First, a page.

- Hippocampal α7 nicotinic ACh receptors contribute to modulation of depression-like behaviour in C57BL/6J mice. [Journal Article]
- BJBr J Pharmacol 2017 Mar 06
- CONCLUSIONS: These results suggest that ACh signalling through α7 nAChRs in the hippocampus contributes to regulation of a subset of depression-like behaviours when ACh is increased, as can occur under stressful conditions. These studies also provide evidence for sex differences that may be relevant for treatments of mood disorders based on cholinergic signalling.
- Assessment of anti-cholinesterase activity and cytotoxicity of cagaita (Eugenia dysenterica) leaves. [Journal Article]
- FCFood Chem Toxicol 2017 Feb 24
- Eugenia dysenterica ex DC Mart. (Myrtaceae) is a Brazilian tree with pharmacological and biological properties. The aqueous leaf extract, rich in polyphenols, was tested in the human neuroblastoma ce...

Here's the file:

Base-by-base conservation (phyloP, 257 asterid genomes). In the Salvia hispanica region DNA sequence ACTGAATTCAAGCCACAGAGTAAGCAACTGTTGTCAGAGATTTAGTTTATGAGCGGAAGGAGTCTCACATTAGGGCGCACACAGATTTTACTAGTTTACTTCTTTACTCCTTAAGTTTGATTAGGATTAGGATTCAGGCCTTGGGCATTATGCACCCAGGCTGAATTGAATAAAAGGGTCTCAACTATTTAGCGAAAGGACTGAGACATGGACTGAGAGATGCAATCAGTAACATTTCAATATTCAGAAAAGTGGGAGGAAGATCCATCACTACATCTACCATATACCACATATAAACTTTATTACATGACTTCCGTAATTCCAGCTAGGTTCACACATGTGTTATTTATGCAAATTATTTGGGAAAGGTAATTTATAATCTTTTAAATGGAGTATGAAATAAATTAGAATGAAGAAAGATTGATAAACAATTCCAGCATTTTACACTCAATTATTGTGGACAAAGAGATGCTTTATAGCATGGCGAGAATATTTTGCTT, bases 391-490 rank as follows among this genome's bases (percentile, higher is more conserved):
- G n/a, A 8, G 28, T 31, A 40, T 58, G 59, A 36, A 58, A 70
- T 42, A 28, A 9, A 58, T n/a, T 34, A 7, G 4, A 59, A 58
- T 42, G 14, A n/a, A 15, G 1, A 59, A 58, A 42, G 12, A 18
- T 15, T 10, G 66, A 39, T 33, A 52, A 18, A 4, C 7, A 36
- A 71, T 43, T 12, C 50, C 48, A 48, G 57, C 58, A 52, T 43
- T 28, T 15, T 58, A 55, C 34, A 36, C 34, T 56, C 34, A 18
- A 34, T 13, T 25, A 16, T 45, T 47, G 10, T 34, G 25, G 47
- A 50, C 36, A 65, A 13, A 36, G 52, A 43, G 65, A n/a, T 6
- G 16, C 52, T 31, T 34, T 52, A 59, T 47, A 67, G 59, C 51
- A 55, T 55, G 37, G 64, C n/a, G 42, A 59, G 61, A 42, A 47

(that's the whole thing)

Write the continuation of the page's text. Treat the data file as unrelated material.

Eugenia dysenterica ex DC Mart. (Myrtaceae) is a Brazilian tree with pharmacological and biological properties. The aqueous leaf extract, rich in polyphenols, was tested in the human neuroblastoma cell line SH-SY5Y to evaluate its effect on cell viability. The extract and two isolated compounds were also assessed for the potential inhibitory activity on acetylcholinesterase, an enzyme related to Alzheimer's disease. A simple chromatographic method using Sephadex LH-20 was developed to separate catechin and quercetin from the aqueous leaf extract of E. dysenterica. Identification was carried out by spectroscopic techniques IR, UV, and (1)H and (13)C NMR. The IC50 values were obtained by constructing dose-response curves on a graph with percentage inhibition versus log of inhibitor concentration and compared with physostigmine, a well-known AChE inhibitor. The extract was toxic for SH-SY5Y cells at concentrations higher than 7.8 μg/ml given for 24 h. The decline in SH-SY5Y cell viability appears to be related to its antiproliferative activity. The extract also showed relatively moderate acetylcholinesterase inhibitory activity of 66.33% ± 0.52% at 1.0 mg/ml with an IC50 value of 155.20 ± 2.09 μg/ml. Physostigmine, quercetin, and catechin showed IC50 values of 18.69 ± 0.07, 46.59 ± 0.49, and 42.39 ± 0.67 μg/ml, respectively.